Review Summary: Maximum volume yields minimal results.
It’s rather difficult to really describe what makes something like Sunn O)))’s music so appealing; a Seattle, Washington-based drone metal duo whose material largely consists of sluggish, feedback-driven riffery and dragged-out, distorted guitar tunage with no semblance of melody nor rhythm. Simply putting it, Sunn O))) is a typical drone metal band who tends to put out some of the most inconsistent music out there. This here is said band’s seventh full-length effort, Kannon
. Made up of three tracks, all simply titled after the East Asian deity of the same name, Kannon
is far from merciful like the deity was said to be.
The three tracks, spread over a meager 32-minute span, all suffer from the same nagging problem that plagues the Sunn O))) catalogue and even the drone metal genre – the compositions lack any interesting moments, to a point where it gets to be bothersome to even listen to. That's not to say that the latest offering from Sunn O))) is a complete waste of time, but it shows its flaws thoroughly. Sure enough, there’s a few moments of promise here and there, but the album plays out like three separate movements that have little variation. But even then, Kannon
manages to go for the gold and have a predictable formula that practically plays out like baby’s first drone metal recording: whining/brooding guitar drone with or without feedback to begin the track/repeat until the unintelligible vocal comes into the mix/repeat riff for as long as possible/track fades out or abruptly cuts out. However, with the bad, there is some (read: hardly any) good as well. Kannon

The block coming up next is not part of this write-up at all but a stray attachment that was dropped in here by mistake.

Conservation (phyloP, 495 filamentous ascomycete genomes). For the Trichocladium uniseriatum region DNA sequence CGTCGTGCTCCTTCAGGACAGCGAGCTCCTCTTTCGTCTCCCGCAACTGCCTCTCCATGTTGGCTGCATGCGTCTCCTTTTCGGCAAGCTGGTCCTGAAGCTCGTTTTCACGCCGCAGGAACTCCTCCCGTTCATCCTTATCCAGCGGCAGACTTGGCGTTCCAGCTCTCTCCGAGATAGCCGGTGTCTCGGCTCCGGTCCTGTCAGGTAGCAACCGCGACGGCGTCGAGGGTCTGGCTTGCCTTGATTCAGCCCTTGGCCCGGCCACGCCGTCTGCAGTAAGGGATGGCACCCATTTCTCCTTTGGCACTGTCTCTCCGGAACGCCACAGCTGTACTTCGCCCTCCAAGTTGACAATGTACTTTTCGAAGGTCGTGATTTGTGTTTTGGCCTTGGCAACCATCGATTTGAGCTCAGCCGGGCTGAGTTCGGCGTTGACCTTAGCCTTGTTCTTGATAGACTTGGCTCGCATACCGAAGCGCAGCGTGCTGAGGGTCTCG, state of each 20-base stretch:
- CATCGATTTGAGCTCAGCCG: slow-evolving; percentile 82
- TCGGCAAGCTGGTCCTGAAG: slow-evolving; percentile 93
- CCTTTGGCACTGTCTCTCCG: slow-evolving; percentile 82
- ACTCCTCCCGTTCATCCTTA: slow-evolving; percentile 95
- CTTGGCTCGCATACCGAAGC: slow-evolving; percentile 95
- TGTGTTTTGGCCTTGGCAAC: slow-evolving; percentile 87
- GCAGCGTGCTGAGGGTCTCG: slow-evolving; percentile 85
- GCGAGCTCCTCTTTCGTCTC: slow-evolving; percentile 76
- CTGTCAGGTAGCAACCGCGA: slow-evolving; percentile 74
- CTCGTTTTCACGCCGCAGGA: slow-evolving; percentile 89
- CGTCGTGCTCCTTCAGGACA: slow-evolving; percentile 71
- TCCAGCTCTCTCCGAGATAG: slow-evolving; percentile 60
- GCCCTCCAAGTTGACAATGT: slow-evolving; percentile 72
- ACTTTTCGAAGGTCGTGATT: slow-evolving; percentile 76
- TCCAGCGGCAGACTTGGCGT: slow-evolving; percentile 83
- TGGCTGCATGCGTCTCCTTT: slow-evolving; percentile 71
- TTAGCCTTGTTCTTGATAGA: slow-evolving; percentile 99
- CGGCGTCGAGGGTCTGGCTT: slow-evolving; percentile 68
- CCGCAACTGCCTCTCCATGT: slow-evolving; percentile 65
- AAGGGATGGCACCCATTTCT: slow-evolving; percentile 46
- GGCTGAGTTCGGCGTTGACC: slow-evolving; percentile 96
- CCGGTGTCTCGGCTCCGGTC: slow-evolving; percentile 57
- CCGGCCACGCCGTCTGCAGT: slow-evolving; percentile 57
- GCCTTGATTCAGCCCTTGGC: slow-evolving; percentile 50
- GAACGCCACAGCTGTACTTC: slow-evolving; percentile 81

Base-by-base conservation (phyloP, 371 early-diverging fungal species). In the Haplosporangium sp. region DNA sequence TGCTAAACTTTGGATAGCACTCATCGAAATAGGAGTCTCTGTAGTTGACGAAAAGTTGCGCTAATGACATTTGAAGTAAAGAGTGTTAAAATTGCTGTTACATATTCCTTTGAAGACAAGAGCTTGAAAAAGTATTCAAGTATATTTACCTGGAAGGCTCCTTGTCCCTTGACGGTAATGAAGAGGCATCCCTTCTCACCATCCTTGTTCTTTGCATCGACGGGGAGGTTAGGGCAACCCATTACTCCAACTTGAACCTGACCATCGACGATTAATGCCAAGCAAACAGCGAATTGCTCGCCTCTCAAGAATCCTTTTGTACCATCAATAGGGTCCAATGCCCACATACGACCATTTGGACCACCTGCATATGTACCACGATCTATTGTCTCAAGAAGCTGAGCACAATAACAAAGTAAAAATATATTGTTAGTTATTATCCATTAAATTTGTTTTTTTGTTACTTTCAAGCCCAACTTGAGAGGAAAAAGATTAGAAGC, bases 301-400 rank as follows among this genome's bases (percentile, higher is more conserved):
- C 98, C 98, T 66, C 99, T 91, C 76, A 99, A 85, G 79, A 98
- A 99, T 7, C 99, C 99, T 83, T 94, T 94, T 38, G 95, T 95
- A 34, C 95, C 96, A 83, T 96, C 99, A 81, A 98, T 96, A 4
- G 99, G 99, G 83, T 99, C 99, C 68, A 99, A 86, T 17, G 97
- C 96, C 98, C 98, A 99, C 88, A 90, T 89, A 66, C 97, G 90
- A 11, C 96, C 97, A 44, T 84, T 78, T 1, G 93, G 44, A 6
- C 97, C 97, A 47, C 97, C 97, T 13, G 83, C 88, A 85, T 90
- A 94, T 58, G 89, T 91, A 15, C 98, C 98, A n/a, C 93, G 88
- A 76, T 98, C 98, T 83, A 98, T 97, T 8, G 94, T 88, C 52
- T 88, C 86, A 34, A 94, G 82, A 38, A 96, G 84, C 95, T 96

as a whole can be seen as one big composition, the final movement of the three tracks actually shows some variation by not using the same rehashed riffs for ten minutes and having vocals that don’t sound similar to a middle-aged chain-smoker. Okay, so I lied about that last bit. But I digress.
failings all lie in its refusal to be interesting, or the stripped-back sound that differs from such efforts as 2009’s Monoliths and Dimensions
or last year’s collaboration with cult pop artist Scott Walker, Soused
. Sunn O))) do have a good album in them, as shown from those two albums previously mentioned, but suffer from inconsistency issues. Only if the boys in Sunn O))) could look out from under those massive, black hoods draped over their faces and realize that maybe, just maybe, see what a little change could do. That couldn't hurt, right?